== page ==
Is It Carrasco’s Time to Shine?
Ryan Hohman | On 27, Feb 2014
The Cleveland Indians open the 2014 season with new expectations despite many questions. The Indians’ 25-man roster will look different than the group that won 92 games and lost the American League Wild Card game to the Tampa Bay Rays. While the roster may change and the expectations grow, Cleveland will need answer many questions this spring before opening the season in Oakland on March 31. Today, we look at one of the Indians’ players who is in need of a bounce back season after a poor 2013.
No one is holding Carlos Carrasco to the expectations he came to Cleveland with when he was the centerpiece of the Cliff Lee trade. But after battling back from Tommy John elbow surgery and the fifth and final rotation spot wide open, many believe it is the 26-year-old right-hander’s time to shine.
Signed by the Philadelphia Phillies as an undrafted free agent in 2003 at age 16, Carrasco quickly became one of the most intriguing prospects in the entire system. Entering the 2007 season, Carrasco was ranked as the top prospect in the Phillies organization and the 41st best prospect in baseball. With what was touted as the best fastball and changeup in the entire organization, Carrasco threw his first no-hitter for the Double-A Reading Phillies on August 21, 2007 at age 20.
Carrasco joined the Cleveland Indians on July 29, 2009 when the Phillies traded Carrasco, along with Jason Donald, Lou Marson, and Jason Knapp to the Cleveland Indians for Cy Young Award winner Cliff Lee and Ben Francisco.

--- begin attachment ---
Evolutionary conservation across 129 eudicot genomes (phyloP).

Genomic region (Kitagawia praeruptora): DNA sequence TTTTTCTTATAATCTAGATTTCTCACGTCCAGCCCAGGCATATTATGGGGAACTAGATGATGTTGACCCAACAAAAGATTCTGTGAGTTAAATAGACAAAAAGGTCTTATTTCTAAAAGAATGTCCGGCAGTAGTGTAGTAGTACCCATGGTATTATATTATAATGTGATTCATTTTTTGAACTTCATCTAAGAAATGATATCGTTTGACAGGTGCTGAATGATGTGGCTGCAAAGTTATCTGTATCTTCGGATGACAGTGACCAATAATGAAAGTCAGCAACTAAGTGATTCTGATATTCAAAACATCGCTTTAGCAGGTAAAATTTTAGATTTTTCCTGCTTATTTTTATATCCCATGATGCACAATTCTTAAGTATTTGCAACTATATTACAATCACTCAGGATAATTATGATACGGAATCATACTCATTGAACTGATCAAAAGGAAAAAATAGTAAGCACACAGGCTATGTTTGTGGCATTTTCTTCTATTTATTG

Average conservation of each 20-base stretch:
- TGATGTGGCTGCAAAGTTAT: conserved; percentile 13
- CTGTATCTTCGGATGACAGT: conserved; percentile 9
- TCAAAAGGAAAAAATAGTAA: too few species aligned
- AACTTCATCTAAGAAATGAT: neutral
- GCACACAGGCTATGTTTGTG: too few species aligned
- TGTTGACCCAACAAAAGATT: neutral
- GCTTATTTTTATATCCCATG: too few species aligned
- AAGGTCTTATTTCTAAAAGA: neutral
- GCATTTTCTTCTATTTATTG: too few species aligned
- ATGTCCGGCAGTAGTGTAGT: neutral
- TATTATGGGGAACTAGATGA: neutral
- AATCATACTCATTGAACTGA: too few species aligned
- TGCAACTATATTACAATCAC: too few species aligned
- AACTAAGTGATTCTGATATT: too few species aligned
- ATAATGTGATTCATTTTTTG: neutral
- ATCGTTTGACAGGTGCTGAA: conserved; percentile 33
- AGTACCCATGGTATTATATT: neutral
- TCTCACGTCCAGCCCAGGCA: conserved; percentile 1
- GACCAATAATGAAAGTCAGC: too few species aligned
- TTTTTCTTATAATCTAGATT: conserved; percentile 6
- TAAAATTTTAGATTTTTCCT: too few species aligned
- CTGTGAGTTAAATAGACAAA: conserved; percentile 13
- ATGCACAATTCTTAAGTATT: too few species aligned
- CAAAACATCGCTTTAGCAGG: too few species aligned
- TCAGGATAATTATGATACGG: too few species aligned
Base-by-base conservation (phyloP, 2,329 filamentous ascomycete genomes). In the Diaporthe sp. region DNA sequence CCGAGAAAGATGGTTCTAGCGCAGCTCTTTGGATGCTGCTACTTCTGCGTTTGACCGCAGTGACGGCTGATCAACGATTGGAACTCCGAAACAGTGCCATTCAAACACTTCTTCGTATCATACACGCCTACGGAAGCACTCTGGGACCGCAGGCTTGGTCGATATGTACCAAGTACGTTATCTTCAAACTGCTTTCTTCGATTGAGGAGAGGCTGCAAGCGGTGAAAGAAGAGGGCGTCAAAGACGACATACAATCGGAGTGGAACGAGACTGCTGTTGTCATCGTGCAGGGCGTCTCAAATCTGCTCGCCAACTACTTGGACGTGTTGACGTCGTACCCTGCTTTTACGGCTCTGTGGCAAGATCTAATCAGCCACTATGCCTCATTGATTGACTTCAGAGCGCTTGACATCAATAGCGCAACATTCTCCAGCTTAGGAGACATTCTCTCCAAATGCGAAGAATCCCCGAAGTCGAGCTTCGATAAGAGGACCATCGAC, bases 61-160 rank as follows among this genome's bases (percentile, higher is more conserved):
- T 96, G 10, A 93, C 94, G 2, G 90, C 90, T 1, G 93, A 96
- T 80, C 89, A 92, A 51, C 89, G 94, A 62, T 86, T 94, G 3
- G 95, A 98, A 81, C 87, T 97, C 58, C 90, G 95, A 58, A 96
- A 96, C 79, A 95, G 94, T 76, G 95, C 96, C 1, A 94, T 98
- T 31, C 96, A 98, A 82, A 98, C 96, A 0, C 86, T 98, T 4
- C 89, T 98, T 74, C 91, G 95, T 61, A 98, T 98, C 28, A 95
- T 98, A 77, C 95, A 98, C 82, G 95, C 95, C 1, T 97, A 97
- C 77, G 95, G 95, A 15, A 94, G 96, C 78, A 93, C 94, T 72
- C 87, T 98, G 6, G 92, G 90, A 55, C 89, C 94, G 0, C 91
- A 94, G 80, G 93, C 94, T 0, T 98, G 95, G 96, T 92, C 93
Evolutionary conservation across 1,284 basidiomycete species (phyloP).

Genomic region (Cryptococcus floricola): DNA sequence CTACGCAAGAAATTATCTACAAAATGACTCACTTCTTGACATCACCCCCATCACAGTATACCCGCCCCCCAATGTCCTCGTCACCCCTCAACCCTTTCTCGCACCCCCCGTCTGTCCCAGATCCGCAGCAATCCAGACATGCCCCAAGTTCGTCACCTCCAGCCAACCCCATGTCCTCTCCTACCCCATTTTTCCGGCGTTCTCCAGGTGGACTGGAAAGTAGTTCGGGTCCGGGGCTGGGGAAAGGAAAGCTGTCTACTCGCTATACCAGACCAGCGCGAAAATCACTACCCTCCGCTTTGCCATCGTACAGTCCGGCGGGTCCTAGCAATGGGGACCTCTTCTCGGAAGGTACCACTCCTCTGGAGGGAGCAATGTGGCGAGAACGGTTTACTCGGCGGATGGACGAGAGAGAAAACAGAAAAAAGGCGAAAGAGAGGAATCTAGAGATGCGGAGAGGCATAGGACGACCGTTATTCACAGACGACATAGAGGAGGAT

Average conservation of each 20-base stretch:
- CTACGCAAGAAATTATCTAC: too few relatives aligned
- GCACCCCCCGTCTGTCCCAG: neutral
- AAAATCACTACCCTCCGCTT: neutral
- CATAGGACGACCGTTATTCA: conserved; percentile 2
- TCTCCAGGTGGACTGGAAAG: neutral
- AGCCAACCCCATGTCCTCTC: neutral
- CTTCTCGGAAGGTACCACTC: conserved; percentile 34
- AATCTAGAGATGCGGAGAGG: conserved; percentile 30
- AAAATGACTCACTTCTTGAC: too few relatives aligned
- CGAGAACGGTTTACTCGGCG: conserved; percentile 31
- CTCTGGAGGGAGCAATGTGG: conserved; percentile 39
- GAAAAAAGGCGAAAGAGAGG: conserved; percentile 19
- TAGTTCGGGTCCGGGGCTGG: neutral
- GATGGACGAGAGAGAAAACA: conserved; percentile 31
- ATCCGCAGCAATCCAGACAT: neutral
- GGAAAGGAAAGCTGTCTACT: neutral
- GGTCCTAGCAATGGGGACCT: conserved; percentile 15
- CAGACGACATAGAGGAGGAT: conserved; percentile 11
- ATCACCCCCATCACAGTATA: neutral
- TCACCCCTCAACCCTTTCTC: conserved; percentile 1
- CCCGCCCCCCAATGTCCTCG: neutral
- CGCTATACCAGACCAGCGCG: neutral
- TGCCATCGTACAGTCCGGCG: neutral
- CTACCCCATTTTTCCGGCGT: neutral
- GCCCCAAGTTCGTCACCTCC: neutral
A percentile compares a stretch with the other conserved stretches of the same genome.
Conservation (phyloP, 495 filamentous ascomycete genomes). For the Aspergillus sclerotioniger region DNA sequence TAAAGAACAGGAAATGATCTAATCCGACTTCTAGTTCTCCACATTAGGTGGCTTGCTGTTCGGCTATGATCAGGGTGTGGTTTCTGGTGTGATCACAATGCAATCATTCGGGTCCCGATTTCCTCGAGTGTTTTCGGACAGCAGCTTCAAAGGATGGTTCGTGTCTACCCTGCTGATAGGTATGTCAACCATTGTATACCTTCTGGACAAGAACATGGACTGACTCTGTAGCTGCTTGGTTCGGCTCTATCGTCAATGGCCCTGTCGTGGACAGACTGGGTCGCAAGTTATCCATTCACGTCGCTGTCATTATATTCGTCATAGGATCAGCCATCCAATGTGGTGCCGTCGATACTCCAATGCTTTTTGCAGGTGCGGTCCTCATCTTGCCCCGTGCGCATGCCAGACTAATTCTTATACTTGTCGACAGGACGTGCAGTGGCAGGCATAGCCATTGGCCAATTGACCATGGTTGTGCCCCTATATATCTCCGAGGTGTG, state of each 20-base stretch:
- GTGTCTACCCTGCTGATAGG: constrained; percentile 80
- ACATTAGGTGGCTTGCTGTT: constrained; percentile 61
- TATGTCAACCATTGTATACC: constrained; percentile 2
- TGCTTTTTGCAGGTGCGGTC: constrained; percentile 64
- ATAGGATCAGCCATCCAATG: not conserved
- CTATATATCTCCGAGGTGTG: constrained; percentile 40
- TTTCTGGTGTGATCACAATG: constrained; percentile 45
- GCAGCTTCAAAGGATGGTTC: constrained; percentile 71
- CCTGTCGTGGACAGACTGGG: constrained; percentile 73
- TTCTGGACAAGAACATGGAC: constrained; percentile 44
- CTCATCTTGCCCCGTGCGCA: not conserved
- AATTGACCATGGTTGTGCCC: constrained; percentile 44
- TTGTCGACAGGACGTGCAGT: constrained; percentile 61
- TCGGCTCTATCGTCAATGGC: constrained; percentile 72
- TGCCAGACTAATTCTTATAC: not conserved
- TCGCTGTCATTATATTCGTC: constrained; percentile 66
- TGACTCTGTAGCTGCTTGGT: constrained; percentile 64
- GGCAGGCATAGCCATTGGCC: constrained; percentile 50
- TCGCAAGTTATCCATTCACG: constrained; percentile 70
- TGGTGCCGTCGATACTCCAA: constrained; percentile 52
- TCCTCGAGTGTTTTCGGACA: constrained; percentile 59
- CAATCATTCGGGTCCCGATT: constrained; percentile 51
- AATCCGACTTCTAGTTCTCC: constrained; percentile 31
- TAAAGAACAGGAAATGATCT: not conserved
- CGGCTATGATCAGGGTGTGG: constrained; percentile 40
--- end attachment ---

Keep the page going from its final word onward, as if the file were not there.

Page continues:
That season, Carrasco split time between Triple-A Columbus and Cleveland. In five starts with Cleveland, he was 0-4 with a 8.87 ERA. In six starts with Columbus, he was 5-1 with a 3.19 ERA.
Carrasco spent most of the 2010 season in Columbus where he pitched very well. In 25 starts, he posted a 10-6 record with a 3.65 ERA and 133 strikeouts. Success in Columbus led to a promotion and his first major league start on September 6, 2010 against the Los Angeles Angels of Anaheim. Carrasco went on to post a 2-2 record and 3.83 ERA in seven starts with the Tribe.
In 2011, Carrasco won a spot in the rotation and held his own for most of the season. Through his first 15 starts, the right-hander posted a 8-4 record and 3.54 ERA. But things fell apart fast. Carrasco went winless in his last six starts, which included an ejection for throwing at Kansas City Royals designated hitter Billy Butler after he gave up a grand slam to Melky Cabrera. Carrasco was suspended for six games. Shortly after, the team announced the right-hander would undergo Tommy John elbow surgery.
After sitting out the 2012 season, Carrasco returned to the mound on April 9, 2013 against the New York Yankees, and picked up right where he left off. In the fourth inning, Carrasco was ejected after hitting Kevin Youkilis with a pitch immediately following a Robinson Cano home run. Major League Baseball slapped Carrasco with an eight game suspension.
The right-hander served his suspension and went on to post a 1-4 record and 6.75 ERA in 15 appearances for the Indians in 2013. Hidden within that losing record and staggering ERA was a sign of improvement. A confidence builder. In 13 2/3 innings as a reliever, Carrasco had a 1.32 ERA with a 0.88 WHIP.
Can Carrasco build off this?
“I think he looks very strong. I like his delivery adjustments,” Francona said. “It’s now just a matter of him settling in and taking what he has and taking it into competition. He is ready to pitch and do well. His body is strong and throwing hard. He’s got tall his pitches now. He just has to go and compete.”
Carrasco has a strong chance of winning the 5th spot in the rotation. Josh Tomlin, Trevor Bauer, Aaron Harang, and Shaun Marcum are also in the mix. Out of minor league options, if Carrasco doesn’t win a spot he will be moved to the bullpen and fill one of the two openings there. While the fifth and final spot is uncertain at the moment, Carrasco could greatly impact the rotation as much as anyone.
Photo: Chuck Crow/The Plain Dealer